Additional knitCompanion features
- Connects with Ravelry & Dropbox, making importing PDFs easy.
- Use the cloud to sync progress between devices.
- Add highlights and notes directly to your pattern for tracking sizes, remembering what you customized, etc.
- As many counters as you need for every project. They can count up or down and loop around.
- Combine PDFs, for things like mystery knit alongs, so you’re not working from separate pattern PDFs for each “clue.”
- Rotate pages (mirroring is available for iOS).
- Track your knitting time with the app’s built-in timer.
- Easily maneuver around your pattern without losing your spot.
Pros & Cons
So far, I’ve discussed a lot of pros. With all reviews, I try to include pros & cons to hopefully paint an objective picture of the item in question. In knitCompanion’s case, there are a couple of cons to keep in mind as you consider whether it’s right for your knitting style:
- If you’re not the most tech-savvy person in the world, setting up the app and getting past the initial learning curve could prove frustrating. However, there is a fantastic, in-depth library of instructional videos available for the app that got me up and running in less than 45 minutes.
- Understanding that there are pricing tiers that unlock different features is important to learning how to use knitCompanion. A detailed breakdown is below, but knitMode provides the basics (free), Essentials adds Edit Mode, and Setup+Essentials adds both edit and setup modes (setup is all about cropping, arranging, joining, and it’s my personal favorite mode so far).
- I only used the iOS version of the app, but my understanding based on reading other reviews is that it’s somewhat more challenging to work with on Android. Again, I can’t personally speak to that, but it appears to be a legit critique. I do know that on iOS there are extended features, which you can read about here.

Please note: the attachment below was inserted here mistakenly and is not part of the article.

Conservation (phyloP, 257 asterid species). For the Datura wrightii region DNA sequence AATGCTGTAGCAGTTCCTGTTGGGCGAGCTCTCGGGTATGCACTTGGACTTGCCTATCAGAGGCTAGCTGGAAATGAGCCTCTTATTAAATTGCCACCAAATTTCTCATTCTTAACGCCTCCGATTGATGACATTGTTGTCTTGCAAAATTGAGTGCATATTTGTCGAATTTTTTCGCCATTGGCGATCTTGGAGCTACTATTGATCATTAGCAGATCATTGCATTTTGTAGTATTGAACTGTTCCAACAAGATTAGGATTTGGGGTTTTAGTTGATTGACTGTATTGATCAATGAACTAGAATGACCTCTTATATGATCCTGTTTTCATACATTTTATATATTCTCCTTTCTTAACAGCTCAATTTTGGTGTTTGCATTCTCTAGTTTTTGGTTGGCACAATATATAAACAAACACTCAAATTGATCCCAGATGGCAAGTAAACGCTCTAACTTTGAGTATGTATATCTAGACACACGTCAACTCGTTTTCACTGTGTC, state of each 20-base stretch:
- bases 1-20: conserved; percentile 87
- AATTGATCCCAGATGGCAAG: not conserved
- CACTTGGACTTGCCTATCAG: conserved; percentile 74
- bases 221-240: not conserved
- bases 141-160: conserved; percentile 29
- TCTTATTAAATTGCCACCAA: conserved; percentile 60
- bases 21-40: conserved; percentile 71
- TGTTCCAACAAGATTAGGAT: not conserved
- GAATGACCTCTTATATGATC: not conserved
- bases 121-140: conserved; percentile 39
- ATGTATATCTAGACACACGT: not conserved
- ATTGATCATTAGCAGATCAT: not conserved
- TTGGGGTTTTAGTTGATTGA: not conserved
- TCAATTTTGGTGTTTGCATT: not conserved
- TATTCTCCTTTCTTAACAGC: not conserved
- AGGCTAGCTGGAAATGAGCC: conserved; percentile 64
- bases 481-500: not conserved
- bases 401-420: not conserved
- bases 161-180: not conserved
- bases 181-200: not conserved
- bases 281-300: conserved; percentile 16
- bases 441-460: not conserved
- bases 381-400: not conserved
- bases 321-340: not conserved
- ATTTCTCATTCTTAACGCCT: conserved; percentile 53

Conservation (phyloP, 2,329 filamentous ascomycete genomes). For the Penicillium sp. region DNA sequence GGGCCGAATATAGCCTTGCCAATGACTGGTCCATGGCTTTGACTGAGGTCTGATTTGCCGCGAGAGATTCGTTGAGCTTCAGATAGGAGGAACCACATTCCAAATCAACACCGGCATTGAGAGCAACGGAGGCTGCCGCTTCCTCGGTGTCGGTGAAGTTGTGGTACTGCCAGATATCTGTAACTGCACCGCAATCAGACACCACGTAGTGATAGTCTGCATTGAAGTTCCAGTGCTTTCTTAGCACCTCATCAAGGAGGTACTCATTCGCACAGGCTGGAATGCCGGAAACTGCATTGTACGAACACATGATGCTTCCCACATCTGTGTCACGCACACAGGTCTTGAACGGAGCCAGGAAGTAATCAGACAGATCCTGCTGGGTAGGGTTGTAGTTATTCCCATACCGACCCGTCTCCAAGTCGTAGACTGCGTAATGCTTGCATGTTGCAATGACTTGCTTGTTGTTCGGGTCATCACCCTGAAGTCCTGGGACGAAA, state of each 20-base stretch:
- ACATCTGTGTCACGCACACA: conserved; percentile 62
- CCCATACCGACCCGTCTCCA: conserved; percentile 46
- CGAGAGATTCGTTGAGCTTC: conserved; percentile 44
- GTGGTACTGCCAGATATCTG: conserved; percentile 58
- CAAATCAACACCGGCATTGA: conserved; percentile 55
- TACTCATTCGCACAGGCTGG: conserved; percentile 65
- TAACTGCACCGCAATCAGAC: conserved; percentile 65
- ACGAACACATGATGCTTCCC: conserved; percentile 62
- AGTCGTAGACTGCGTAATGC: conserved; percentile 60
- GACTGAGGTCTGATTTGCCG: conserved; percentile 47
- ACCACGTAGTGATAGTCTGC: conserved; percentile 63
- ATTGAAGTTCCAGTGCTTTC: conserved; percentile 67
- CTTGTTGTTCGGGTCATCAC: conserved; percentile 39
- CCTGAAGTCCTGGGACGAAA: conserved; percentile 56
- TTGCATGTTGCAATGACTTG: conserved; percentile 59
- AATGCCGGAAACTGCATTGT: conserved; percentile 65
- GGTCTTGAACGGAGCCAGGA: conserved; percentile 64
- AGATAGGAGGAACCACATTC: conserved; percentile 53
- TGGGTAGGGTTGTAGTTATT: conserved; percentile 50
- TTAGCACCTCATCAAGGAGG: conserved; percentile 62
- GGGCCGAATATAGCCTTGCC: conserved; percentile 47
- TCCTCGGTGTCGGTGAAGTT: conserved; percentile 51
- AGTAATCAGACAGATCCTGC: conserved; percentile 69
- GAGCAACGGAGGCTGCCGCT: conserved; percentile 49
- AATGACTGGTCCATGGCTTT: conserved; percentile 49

A blog post is probably not even doing this app justice, so lucky for you, there’s a one-week free trial available to see if knitCompanion jives with your knitting style. Before working with knitCompanion myself, I’d heard really great things from knitters who loved the app. After giving it a try, I can tell you that once you get the app set up, and particularly if you’re willing to invest in the Setup+Essentials pricing tier (which factors out to ~$1.25/month), this app makes working from digital patterns so easy. Easier, I’d argue, than printing out and manually collating pages of PDFs, trying to print two-sided at home, and flipping back and forth between your pattern key and the row you’re just trying to knit. And when you’re done working from a pattern in knitCompanion, your notes are saved alongside the pattern. You don’t have to futz with keeping a binder or drawer or messy shelf of paper patterns just in case you want to make that pattern again. This may be a sponsored post, but I objectively love knitCompanion. After my trial period ends, I genuinely intend to continue subscribing to the affordable, full-featured app. If you’re a serious knitter, crocheter, stitcher, or other creative pattern user, I encourage you to give knitCompanion a try!
Enter to Win a knitCompanion Tablet Stand!
One winner will get a Stand It Up tablet stand from knitCompanion! Check out the photo above to see one in action. :)Giveaway is open to U.S. only. Enter in the box provided below or here.
This post is sponsored by knitCompanion. Opinions are my own.